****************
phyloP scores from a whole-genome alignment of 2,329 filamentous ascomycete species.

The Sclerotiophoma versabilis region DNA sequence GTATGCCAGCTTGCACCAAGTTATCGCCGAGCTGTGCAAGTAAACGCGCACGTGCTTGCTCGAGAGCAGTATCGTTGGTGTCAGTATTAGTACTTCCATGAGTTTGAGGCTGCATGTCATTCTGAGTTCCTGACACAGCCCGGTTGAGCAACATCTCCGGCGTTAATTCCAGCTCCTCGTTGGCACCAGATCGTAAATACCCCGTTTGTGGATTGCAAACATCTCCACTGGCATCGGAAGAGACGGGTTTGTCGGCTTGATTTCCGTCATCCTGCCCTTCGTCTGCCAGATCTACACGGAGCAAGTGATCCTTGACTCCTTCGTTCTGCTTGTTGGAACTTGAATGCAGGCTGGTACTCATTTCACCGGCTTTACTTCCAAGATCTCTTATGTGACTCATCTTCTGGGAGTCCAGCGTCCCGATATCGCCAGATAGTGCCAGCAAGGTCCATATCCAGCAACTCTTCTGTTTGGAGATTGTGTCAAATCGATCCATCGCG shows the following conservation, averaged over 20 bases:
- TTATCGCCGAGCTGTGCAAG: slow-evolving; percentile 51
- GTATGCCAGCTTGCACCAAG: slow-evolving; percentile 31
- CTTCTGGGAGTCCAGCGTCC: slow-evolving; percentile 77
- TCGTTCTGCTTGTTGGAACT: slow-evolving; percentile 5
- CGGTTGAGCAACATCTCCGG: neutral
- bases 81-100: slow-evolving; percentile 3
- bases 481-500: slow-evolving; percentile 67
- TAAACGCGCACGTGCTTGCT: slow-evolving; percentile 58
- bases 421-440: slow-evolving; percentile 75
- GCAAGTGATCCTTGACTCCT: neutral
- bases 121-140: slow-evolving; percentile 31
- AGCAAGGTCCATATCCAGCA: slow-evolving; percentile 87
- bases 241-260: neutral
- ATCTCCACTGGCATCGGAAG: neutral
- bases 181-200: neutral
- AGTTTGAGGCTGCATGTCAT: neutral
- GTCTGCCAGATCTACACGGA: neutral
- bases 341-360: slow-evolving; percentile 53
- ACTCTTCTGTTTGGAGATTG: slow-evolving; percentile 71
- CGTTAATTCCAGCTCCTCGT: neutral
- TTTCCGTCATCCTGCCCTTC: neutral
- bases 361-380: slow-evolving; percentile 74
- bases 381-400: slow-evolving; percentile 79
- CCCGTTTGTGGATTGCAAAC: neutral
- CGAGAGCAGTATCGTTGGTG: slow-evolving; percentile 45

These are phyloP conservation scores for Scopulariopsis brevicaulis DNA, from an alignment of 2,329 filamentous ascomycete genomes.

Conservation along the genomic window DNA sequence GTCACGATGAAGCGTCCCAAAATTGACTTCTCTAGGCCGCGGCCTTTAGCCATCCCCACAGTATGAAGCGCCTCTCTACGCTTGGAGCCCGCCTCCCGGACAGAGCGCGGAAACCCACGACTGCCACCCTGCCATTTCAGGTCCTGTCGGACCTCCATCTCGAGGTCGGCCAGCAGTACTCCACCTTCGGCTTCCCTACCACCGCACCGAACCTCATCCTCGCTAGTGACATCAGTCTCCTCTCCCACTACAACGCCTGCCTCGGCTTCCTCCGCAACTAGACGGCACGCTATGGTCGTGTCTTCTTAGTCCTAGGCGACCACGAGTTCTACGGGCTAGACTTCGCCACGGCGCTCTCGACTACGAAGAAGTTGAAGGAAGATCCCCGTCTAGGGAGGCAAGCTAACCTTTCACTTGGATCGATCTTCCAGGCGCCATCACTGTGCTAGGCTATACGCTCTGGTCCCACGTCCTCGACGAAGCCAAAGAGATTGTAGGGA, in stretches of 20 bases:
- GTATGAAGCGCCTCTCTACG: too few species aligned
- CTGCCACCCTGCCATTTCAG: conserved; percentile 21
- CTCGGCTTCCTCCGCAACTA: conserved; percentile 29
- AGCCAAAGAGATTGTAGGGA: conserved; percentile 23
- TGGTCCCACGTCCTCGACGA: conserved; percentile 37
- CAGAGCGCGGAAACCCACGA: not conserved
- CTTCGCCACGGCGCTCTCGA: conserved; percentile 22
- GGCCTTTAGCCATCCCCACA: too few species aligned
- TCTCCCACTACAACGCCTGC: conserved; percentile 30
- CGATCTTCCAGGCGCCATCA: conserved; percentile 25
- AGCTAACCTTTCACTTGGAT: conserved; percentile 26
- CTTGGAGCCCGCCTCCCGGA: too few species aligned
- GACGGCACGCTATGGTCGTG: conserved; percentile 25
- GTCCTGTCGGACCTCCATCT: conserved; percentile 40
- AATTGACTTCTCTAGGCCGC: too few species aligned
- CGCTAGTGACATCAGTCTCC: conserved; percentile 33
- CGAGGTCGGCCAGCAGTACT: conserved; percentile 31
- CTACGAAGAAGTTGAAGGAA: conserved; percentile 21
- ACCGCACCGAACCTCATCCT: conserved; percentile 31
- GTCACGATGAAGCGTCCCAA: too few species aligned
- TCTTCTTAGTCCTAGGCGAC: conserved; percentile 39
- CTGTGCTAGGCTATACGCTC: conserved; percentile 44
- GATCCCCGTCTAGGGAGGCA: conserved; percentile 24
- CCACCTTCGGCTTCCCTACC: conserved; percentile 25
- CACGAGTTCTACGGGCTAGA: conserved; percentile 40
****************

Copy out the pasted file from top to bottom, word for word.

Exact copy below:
phyloP scores from a whole-genome alignment of 2,329 filamentous ascomycete species.

The Sclerotiophoma versabilis region DNA sequence GTATGCCAGCTTGCACCAAGTTATCGCCGAGCTGTGCAAGTAAACGCGCACGTGCTTGCTCGAGAGCAGTATCGTTGGTGTCAGTATTAGTACTTCCATGAGTTTGAGGCTGCATGTCATTCTGAGTTCCTGACACAGCCCGGTTGAGCAACATCTCCGGCGTTAATTCCAGCTCCTCGTTGGCACCAGATCGTAAATACCCCGTTTGTGGATTGCAAACATCTCCACTGGCATCGGAAGAGACGGGTTTGTCGGCTTGATTTCCGTCATCCTGCCCTTCGTCTGCCAGATCTACACGGAGCAAGTGATCCTTGACTCCTTCGTTCTGCTTGTTGGAACTTGAATGCAGGCTGGTACTCATTTCACCGGCTTTACTTCCAAGATCTCTTATGTGACTCATCTTCTGGGAGTCCAGCGTCCCGATATCGCCAGATAGTGCCAGCAAGGTCCATATCCAGCAACTCTTCTGTTTGGAGATTGTGTCAAATCGATCCATCGCG shows the following conservation, averaged over 20 bases:
- TTATCGCCGAGCTGTGCAAG: slow-evolving; percentile 51
- GTATGCCAGCTTGCACCAAG: slow-evolving; percentile 31
- CTTCTGGGAGTCCAGCGTCC: slow-evolving; percentile 77
- TCGTTCTGCTTGTTGGAACT: slow-evolving; percentile 5
- CGGTTGAGCAACATCTCCGG: neutral
- bases 81-100: slow-evolving; percentile 3
- bases 481-500: slow-evolving; percentile 67
- TAAACGCGCACGTGCTTGCT: slow-evolving; percentile 58
- bases 421-440: slow-evolving; percentile 75
- GCAAGTGATCCTTGACTCCT: neutral
- bases 121-140: slow-evolving; percentile 31
- AGCAAGGTCCATATCCAGCA: slow-evolving; percentile 87
- bases 241-260: neutral
- ATCTCCACTGGCATCGGAAG: neutral
- bases 181-200: neutral
- AGTTTGAGGCTGCATGTCAT: neutral
- GTCTGCCAGATCTACACGGA: neutral
- bases 341-360: slow-evolving; percentile 53
- ACTCTTCTGTTTGGAGATTG: slow-evolving; percentile 71
- CGTTAATTCCAGCTCCTCGT: neutral
- TTTCCGTCATCCTGCCCTTC: neutral
- bases 361-380: slow-evolving; percentile 74
- bases 381-400: slow-evolving; percentile 79
- CCCGTTTGTGGATTGCAAAC: neutral
- CGAGAGCAGTATCGTTGGTG: slow-evolving; percentile 45

These are phyloP conservation scores for Scopulariopsis brevicaulis DNA, from an alignment of 2,329 filamentous ascomycete genomes.

Conservation along the genomic window DNA sequence GTCACGATGAAGCGTCCCAAAATTGACTTCTCTAGGCCGCGGCCTTTAGCCATCCCCACAGTATGAAGCGCCTCTCTACGCTTGGAGCCCGCCTCCCGGACAGAGCGCGGAAACCCACGACTGCCACCCTGCCATTTCAGGTCCTGTCGGACCTCCATCTCGAGGTCGGCCAGCAGTACTCCACCTTCGGCTTCCCTACCACCGCACCGAACCTCATCCTCGCTAGTGACATCAGTCTCCTCTCCCACTACAACGCCTGCCTCGGCTTCCTCCGCAACTAGACGGCACGCTATGGTCGTGTCTTCTTAGTCCTAGGCGACCACGAGTTCTACGGGCTAGACTTCGCCACGGCGCTCTCGACTACGAAGAAGTTGAAGGAAGATCCCCGTCTAGGGAGGCAAGCTAACCTTTCACTTGGATCGATCTTCCAGGCGCCATCACTGTGCTAGGCTATACGCTCTGGTCCCACGTCCTCGACGAAGCCAAAGAGATTGTAGGGA, in stretches of 20 bases:
- GTATGAAGCGCCTCTCTACG: too few species aligned
- CTGCCACCCTGCCATTTCAG: conserved; percentile 21
- CTCGGCTTCCTCCGCAACTA: conserved; percentile 29
- AGCCAAAGAGATTGTAGGGA: conserved; percentile 23
- TGGTCCCACGTCCTCGACGA: conserved; percentile 37
- CAGAGCGCGGAAACCCACGA: not conserved
- CTTCGCCACGGCGCTCTCGA: conserved; percentile 22
- GGCCTTTAGCCATCCCCACA: too few species aligned
- TCTCCCACTACAACGCCTGC: conserved; percentile 30
- CGATCTTCCAGGCGCCATCA: conserved; percentile 25
- AGCTAACCTTTCACTTGGAT: conserved; percentile 26
- CTTGGAGCCCGCCTCCCGGA: too few species aligned
- GACGGCACGCTATGGTCGTG: conserved; percentile 25
- GTCCTGTCGGACCTCCATCT: conserved; percentile 40
- AATTGACTTCTCTAGGCCGC: too few species aligned
- CGCTAGTGACATCAGTCTCC: conserved; percentile 33
- CGAGGTCGGCCAGCAGTACT: conserved; percentile 31
- CTACGAAGAAGTTGAAGGAA: conserved; percentile 21
- ACCGCACCGAACCTCATCCT: conserved; percentile 31
- GTCACGATGAAGCGTCCCAA: too few species aligned
- TCTTCTTAGTCCTAGGCGAC: conserved; percentile 39
- CTGTGCTAGGCTATACGCTC: conserved; percentile 44
- GATCCCCGTCTAGGGAGGCA: conserved; percentile 24
- CCACCTTCGGCTTCCCTACC: conserved; percentile 25
- CACGAGTTCTACGGGCTAGA: conserved; percentile 40